Toronto backed the Liberals — so what could the city get back from Trudeau?

Every single one of Toronto's 25 ridings backed the Liberals in Monday's federal election. So what will the city get back from Justin Trudeau when it comes to key issues like transit, housing, and gun violence?

Throughout campaign Liberals made pledges on housing, transit, gun violence

Liberal Leader Justin Trudeau has made a lot of promises to Toronto on issues ranging from affordable housing and transit to gun control. (Paul Chiasson / Canadian Press)

Every single one of Toronto's 25 ridings backed the Liberals in Monday's federal election. So what will the city get back from Justin Trudeau now that he's forming a minority government?

In a campaign marked by scandals, from revelations of Trudeau wearing blackface to questions over Conservative leader Andrew Scheer's dual Canada-U.S. citizenship, policy issues took a backseat to finger-pointing over the gaffes and foibles of party leaders. 

But against that backdrop, Trudeau did make sweeping pledges on issues of critical importance to Toronto residents and city officials.

"His campaign promised to continue investing in transit expansion in Toronto, in affordable housing, and in kids and families as an important element in addressing the roots of gun violence — three important priorities for our City," said Mayor John Tory in a statement on Monday night.

Liberals hope to build 100,000 affordable homes

On the housing front, and likely of interest to residents in an area where rent is sky-high and the average house price is more than $800,000, Trudeau's incoming government plans to offer first-time home-buyer subsidies of 10 per cent on new home purchases and five per cent on resale homes, with certain restrictions.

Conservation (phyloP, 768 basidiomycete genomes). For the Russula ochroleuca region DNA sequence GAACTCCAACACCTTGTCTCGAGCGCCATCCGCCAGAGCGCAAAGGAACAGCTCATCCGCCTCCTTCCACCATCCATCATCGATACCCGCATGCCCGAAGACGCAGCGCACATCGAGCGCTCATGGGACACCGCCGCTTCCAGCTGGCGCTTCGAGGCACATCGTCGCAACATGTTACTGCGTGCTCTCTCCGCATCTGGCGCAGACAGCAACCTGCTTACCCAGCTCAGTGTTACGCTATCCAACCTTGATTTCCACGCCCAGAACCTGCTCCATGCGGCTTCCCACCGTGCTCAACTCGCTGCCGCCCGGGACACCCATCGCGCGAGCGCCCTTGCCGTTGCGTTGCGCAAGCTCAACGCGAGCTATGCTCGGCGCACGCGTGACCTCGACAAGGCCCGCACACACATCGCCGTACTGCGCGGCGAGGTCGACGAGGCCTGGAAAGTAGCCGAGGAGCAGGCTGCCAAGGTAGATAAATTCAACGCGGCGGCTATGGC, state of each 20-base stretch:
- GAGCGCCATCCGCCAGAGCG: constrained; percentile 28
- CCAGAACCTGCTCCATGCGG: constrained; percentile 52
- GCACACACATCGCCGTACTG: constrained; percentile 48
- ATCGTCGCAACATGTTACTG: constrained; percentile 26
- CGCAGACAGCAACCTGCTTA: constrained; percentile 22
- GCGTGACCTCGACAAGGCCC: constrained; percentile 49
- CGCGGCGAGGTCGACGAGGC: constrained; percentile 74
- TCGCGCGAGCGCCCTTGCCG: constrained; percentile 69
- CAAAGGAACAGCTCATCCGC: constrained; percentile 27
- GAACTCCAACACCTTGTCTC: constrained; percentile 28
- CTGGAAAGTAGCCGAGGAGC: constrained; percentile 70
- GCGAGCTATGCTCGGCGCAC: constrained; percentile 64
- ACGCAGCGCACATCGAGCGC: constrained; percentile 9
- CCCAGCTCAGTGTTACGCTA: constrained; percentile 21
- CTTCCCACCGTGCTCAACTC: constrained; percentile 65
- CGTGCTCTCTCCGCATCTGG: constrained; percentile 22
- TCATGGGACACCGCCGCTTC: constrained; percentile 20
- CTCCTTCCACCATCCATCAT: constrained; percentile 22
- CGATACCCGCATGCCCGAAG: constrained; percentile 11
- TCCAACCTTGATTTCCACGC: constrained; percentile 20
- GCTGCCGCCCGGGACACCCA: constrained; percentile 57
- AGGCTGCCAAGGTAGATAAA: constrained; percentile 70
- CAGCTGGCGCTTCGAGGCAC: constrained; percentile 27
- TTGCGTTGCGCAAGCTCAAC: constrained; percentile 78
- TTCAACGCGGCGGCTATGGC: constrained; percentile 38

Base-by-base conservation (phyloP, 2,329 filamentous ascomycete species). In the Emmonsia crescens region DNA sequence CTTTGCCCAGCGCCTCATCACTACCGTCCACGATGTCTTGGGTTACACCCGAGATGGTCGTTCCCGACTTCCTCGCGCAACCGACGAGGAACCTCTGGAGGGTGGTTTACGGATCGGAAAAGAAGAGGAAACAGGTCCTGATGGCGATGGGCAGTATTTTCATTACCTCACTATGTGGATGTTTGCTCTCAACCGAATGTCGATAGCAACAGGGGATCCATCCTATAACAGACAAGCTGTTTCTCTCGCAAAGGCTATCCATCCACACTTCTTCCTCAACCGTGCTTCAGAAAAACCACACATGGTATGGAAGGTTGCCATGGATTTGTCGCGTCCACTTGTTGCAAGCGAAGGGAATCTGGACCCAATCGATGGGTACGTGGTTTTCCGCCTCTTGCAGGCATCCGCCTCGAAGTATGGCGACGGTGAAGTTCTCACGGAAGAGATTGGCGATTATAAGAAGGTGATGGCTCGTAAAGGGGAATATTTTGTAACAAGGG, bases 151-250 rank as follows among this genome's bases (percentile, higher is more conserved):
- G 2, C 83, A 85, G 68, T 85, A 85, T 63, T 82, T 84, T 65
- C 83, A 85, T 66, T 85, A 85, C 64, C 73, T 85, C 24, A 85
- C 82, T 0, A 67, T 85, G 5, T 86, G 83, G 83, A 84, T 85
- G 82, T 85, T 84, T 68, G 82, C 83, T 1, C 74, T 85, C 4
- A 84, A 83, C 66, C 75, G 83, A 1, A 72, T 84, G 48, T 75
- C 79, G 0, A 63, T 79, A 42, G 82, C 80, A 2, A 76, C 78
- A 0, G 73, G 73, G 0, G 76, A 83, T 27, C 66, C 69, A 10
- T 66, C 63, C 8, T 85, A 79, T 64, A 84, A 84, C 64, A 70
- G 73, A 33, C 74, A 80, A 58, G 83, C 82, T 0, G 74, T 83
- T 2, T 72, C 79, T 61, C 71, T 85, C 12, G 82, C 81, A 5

The Liberals also hope to build 100,000 affordable homes over a decade — a goal that's five times smaller than was proposed by the NDP under Jagmeet Singh.

While the New Democrats only won 24 seats, Coun. Mike Layton — son of the party's late former federal leader Jack Layton — hopes the minority scenario allows the party to encourage bolder action from Trudeau's ranks.

"We've got two parties there that are going to want to outdo one another, and hopefully what that will mean is they'll get together and work out a scenario so that we can see money activated quickly in Toronto for affordable housing," he said.

Mayor John Tory spoke to reporters on Tuesday following the Liberals' victory, and a complete sweep of all 25 ridings in Toronto. (Lauren Pelley/CBC News)

The "easiest" thing the Liberals could do out of the gate to get shovels in the ground, Tory said on Tuesday morning, would be to quickly make parcels of federally owned land available for housing projects.

"At my request, they've done an inventory, not just in Toronto but across the country ... I think this will be something they'll get strong support on from the New Democratic Party," he added.

More money could also start flowing through the Liberal's National Housing Strategy, a 10-year plan that includes the $4-billion Canada Housing Benefit, which the federal government previously said would provide an average rent subsidy of $2,500 annually beginning in April 2020.